# Regular vs. General Geodesic Equation

I'm reading Wald, and I've just got up to the Geodesic equation: $$T^a \nabla_a T^b = 0.\tag{1}$$

Right after, Wald says that "one might require only that the tangent vector to the curve point in the same direction as itself when parallel propagated, and not demand that it maintain the same length", which yields: $$T^a \nabla_a T^b = \alpha T^b.\tag{2}$$

How can we start from the second equation, assume that the tangent to the curve $$T^a$$ has constant length, and reach the first equation?

I've tried something like the folllowing:

We have $$T^a \nabla_a T^b = \alpha T^b$$ and know that $$T^a$$ has a constant length, so we can say $$g_{ab}T^aT^b = K$$. In a coordinate system $$\psi$$, we can rewrite the first equation as $$\frac{dT^\mu}{dt} + \Gamma^\mu_{\sigma \nu}T^\sigma T^\nu = \alpha T^\mu$$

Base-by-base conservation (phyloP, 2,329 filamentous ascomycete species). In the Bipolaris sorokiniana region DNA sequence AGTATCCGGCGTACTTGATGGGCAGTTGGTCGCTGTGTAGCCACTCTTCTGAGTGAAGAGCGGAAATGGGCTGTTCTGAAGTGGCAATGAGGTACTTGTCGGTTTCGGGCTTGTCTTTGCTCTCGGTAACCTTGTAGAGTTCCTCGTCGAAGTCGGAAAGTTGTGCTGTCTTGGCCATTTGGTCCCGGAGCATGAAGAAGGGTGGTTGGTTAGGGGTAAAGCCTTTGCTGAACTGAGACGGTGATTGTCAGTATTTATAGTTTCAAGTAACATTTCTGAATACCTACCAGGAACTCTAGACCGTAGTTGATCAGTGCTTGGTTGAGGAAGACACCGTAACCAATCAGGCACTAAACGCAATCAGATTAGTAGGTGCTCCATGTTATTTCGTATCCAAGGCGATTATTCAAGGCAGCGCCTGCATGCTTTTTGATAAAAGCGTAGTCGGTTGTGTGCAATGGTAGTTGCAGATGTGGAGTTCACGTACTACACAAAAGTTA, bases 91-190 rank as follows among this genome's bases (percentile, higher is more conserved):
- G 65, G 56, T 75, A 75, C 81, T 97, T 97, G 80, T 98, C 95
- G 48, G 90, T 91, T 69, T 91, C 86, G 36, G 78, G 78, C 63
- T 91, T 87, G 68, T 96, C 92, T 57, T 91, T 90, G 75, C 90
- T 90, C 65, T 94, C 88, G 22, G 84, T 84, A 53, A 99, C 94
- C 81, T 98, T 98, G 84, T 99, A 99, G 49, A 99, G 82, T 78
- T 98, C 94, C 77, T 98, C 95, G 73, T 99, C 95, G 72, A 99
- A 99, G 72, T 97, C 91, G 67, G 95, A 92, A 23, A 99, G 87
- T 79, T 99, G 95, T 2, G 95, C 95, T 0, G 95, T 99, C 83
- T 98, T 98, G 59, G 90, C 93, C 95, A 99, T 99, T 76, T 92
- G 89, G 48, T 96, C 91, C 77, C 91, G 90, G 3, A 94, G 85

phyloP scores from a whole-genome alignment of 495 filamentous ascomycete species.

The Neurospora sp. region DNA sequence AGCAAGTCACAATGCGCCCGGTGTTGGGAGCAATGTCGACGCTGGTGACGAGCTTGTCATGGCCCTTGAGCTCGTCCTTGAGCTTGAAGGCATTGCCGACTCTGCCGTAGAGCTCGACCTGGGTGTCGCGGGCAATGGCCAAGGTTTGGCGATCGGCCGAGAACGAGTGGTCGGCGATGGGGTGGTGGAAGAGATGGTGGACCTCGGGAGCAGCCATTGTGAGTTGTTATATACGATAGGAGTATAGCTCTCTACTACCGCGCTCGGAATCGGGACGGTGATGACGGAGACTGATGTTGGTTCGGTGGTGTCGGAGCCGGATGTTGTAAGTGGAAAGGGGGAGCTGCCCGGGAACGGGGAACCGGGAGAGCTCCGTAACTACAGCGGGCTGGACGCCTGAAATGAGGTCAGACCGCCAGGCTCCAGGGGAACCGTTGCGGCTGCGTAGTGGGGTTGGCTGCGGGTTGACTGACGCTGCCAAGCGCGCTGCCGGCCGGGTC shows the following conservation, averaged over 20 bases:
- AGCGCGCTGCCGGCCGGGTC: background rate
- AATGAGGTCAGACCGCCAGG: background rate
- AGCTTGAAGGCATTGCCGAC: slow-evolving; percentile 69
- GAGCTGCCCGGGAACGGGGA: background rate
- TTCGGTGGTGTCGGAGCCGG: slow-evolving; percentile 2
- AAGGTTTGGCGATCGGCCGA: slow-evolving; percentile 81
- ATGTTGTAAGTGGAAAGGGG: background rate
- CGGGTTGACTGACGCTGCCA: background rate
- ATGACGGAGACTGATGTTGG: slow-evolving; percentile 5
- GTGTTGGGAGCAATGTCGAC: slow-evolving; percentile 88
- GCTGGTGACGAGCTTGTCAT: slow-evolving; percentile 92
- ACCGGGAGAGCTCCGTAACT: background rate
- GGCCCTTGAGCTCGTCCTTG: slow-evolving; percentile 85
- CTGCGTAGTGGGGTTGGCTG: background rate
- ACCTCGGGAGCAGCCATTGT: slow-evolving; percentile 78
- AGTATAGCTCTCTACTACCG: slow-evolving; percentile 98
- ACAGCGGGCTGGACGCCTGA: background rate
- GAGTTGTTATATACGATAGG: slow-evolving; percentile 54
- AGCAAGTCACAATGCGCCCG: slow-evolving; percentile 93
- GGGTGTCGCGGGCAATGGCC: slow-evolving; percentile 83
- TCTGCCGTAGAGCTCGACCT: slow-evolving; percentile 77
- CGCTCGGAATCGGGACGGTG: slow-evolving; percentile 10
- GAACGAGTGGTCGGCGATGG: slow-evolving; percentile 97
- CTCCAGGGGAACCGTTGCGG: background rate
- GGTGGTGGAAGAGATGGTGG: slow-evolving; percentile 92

$$\Rightarrow \frac{dT^\mu}{dt} + (g^{\sigma \nu}g_{\sigma \nu})\Gamma^\mu_{\sigma \nu}T^\sigma T^\nu = \alpha T^\mu$$

$$\Rightarrow \frac{dT^\mu}{dt} + g^{\sigma \nu}\Gamma^\mu_{\sigma \nu}(g_{\sigma \nu}T^\sigma T^\nu) = \alpha T^\mu$$

$$\Rightarrow \frac{dT^\mu}{dt} + g^{\sigma \nu}\Gamma^\mu_{\sigma \nu}K = \alpha T^\mu$$

I'm stuck at this point. I've tried plugging in the Christoffel symbols in terms of the metric but didn't see any simplification. Any tips on how to proceed?

Length of the tangent vector is given by $$T^a T_a$$. Its change along the geodesic is then $$T^a \nabla_a ( T^b T_b) = 2 T^a \nabla_a T^b T_b = 2 \alpha T^b T_b.$$ Thus, if $$\alpha=0$$, then the length remains unchanged along the geodesic.
• $\nabla$ is a derivative operator so you can use the product rule, $\nabla_a ( T^b T_b ) = \nabla_a T^b T_b + T^b \nabla_a T_b = 2 T^b \nabla_a T_b$. My intuition came largely from the fact that I've been doing this for 10 years now. But if I was attempting to think about this from your perspective, I would say this. The statement says that some quantity is constant along the curve. Changes along the curve are captured by the tangential derivative so I decided to take the tangential derivative of that quantity to see what happens. Feb 20, 2022 at 8:54